ALISON is dedicated to helping marginalised communities, among them the formerly incarcerated, become successful in their lives and make a productive contribution to society.
ALISON has already helped hundreds of formerly incarcerated individuals re-enter the workforce and it is now reaching out to those organisations dedicated to helping people re-enter the workforce in a bid to assist them in tackling their educational needs.
A court in upstate New York has made a landmark ruling. A young offender by the name of Dylan Lewis was released from the threat of incarceration after having successfully completed two courses on ALISON.Read More
Over 750 standards-based and certified FREE courses.
A dedicated Advanced Diploma in Workforce Re-Entry Skills that provides learners with the soft skills they need to find gainful employment
Low cost ALISON parchments that users can purchase and use as a record of their learning achievement for parole boards, Workforce Development providers and potential employers
What ALISON offers organisations
- A FREE Learning Management System, ALISON Study Groups, which allows parole, corrections, community and State run organisations to assign specific courses to a group of individuals, and monitor and report on their progress;
- A dedicated Advanced Diploma in Workforce Re-Entry Skills that provides learners with the soft skills they need to re-enter their communities and the basic skills they need to find gainful employment;
- The option of pre-paying for ALISON parchments that users can purchase and use as a record of their learning achievement for parole boards or other bodies;
- Access to the services of ALISON's dedicated Correctional Re-Entry Support Specialist, Heather Erwin, who can advise organizations on ALISON's unique service offerings and how these services can be tailored to meet specific needs
- For further information on any of the above services and to discuss budget and pricing requirements, please contact ALISON’s Corrections and Re-Entry Specialist, Heather Erwin directly by email at firstname.lastname@example.org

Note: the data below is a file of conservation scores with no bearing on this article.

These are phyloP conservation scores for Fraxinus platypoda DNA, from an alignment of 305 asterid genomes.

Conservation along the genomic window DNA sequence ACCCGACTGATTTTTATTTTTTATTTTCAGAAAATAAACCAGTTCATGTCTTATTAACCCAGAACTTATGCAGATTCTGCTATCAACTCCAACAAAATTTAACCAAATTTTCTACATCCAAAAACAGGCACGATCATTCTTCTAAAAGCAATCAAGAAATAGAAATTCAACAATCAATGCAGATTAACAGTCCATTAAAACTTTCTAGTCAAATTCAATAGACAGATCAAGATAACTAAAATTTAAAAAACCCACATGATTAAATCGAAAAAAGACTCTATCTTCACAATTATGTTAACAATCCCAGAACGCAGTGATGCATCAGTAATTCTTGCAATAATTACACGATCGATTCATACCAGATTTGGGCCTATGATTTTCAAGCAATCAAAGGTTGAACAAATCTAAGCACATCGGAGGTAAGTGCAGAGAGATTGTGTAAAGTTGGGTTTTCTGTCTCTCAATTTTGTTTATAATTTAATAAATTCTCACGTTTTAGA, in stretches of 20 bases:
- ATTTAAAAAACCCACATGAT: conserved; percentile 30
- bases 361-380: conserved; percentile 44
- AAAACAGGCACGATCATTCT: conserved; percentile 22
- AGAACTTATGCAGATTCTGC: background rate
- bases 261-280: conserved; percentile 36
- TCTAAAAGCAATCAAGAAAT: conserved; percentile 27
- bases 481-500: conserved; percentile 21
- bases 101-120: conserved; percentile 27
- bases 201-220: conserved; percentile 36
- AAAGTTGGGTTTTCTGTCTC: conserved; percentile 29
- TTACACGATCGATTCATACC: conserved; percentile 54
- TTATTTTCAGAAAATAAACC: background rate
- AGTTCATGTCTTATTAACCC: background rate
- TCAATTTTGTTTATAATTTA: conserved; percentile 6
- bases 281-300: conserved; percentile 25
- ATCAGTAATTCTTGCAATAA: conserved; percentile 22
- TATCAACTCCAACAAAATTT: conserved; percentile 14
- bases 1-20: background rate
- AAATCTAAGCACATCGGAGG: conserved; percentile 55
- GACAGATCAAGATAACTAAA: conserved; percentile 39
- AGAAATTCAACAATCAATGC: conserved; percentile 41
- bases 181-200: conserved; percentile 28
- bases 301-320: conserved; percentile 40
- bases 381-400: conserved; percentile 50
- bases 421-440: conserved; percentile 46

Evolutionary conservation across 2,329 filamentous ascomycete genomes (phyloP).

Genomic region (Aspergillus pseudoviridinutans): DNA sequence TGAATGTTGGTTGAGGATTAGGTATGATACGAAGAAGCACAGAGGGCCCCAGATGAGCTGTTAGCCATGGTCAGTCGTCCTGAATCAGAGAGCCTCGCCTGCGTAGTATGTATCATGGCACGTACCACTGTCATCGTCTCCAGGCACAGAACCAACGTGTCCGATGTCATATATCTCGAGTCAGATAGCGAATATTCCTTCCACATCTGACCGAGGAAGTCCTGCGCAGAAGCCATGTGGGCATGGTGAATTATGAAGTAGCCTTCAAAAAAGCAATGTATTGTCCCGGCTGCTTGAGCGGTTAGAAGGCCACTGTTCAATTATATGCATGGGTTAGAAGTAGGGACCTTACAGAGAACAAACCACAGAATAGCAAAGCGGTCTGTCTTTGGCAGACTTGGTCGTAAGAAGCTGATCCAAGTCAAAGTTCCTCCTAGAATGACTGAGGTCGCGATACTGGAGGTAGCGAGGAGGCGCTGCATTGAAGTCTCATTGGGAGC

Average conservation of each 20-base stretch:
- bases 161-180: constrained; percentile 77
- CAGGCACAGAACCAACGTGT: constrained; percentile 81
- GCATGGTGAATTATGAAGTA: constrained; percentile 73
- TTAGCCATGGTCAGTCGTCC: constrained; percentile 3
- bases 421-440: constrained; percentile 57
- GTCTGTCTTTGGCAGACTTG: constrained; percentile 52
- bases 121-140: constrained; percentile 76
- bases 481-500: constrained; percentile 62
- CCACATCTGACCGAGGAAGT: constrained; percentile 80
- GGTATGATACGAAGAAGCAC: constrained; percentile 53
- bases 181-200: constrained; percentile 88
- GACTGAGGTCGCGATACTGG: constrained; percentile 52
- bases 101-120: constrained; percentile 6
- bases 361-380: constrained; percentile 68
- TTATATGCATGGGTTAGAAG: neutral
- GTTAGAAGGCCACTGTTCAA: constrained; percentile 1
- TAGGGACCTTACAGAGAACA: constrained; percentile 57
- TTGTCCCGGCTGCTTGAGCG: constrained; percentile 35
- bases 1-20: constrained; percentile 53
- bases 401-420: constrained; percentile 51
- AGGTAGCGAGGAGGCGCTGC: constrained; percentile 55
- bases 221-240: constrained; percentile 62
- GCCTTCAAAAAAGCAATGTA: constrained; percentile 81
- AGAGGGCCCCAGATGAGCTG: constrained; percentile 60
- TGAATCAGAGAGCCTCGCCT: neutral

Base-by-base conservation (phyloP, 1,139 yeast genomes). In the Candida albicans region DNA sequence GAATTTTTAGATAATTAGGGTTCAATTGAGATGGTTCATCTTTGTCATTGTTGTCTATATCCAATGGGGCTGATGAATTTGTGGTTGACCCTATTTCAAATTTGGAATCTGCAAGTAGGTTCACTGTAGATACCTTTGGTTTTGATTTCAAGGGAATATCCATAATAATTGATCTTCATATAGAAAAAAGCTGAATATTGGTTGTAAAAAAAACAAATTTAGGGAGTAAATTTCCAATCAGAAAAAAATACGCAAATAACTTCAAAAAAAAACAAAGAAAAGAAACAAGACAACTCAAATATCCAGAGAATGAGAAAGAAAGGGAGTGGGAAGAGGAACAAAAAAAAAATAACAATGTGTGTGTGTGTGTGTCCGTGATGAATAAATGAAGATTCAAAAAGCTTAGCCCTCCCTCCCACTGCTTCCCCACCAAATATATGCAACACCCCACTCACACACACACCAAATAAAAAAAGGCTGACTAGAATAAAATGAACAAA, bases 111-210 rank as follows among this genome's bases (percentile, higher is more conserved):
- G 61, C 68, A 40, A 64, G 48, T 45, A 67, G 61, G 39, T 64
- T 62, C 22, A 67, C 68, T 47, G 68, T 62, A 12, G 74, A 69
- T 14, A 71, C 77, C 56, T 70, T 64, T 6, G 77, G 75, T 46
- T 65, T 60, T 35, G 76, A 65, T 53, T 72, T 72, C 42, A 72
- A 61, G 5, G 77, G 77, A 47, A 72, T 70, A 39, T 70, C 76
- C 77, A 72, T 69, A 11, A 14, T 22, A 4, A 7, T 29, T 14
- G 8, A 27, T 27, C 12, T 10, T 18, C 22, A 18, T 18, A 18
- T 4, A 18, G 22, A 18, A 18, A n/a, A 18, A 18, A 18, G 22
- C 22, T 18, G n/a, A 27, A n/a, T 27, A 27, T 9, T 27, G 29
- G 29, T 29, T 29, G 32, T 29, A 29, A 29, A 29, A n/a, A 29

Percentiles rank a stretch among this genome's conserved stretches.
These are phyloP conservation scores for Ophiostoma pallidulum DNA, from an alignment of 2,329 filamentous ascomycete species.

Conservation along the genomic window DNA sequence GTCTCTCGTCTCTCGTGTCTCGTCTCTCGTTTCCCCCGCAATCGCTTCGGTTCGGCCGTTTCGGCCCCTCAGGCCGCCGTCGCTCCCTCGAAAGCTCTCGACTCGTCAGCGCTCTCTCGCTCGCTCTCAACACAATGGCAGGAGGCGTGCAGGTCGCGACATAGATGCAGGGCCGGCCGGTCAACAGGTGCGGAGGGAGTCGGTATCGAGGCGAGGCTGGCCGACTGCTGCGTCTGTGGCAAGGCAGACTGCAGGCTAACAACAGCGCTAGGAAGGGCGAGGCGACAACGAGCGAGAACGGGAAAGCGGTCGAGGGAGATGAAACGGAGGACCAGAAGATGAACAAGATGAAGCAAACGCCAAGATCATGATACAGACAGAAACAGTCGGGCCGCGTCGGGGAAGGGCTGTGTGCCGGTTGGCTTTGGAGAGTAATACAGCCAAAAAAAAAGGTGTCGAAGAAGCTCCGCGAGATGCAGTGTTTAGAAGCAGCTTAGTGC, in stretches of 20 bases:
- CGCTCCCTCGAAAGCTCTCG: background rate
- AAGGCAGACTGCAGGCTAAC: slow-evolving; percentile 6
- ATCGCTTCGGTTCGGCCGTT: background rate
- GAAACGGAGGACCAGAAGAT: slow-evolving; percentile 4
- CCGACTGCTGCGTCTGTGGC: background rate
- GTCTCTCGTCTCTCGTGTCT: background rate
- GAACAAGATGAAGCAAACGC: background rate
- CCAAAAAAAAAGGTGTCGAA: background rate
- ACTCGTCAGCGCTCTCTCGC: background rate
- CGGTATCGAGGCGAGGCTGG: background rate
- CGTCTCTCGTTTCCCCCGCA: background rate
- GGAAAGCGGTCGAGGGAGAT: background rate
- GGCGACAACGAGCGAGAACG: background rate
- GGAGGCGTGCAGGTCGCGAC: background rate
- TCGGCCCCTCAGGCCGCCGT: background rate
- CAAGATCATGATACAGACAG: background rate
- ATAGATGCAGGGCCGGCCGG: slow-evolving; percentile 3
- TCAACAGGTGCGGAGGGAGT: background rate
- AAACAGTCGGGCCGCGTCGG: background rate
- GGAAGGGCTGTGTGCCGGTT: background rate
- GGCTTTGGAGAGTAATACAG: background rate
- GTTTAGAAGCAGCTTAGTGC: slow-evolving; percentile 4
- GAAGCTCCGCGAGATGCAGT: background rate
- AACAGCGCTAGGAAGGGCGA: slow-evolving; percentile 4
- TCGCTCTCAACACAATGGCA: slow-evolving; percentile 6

- There is a growing body of evidence to suggest that mass incarceration does not work
- Incarceration costs are soaring - the costs to incarcerate one individual for one year ranges between $30,000 and $130,000 from state to state (The Sentencing Project)
- Access to education is key to reducing recidivism
- For every dollar spent on educating an incarcerated learner, the state saves $5 in operating and re-incarceration costs, (RAND Corporation)
- Children who drop out of high school or are criminally justice involved as youths are more likely to be incarcerated as adults
- Less than 50% of those incarcerated in America have a high school equivalency and are therefore less likely to be gainfully employed or to hold a position that pays more than the national minimum wage, (RAND Corporation)
- Formerly incarcerated individuals face numerous challenges when they emerge from prison and attempt to re-enter the workforce, leading to greater levels of recidivism
- Children of incarcerated parents are more likely to become criminally justice involved and more likely to drop out of school
- Youths who hold a high school equivalency, show motivation by engaging in self-directed learning and are gainfully employed are less likely to become criminally justice involved, (The Sentencing Project)
- While incarceration rates are slowing, there are still 2.3 million incarcerated individuals in prisons, 6 million on probation and 20 million formerly incarcerated, who are increasingly marginalised.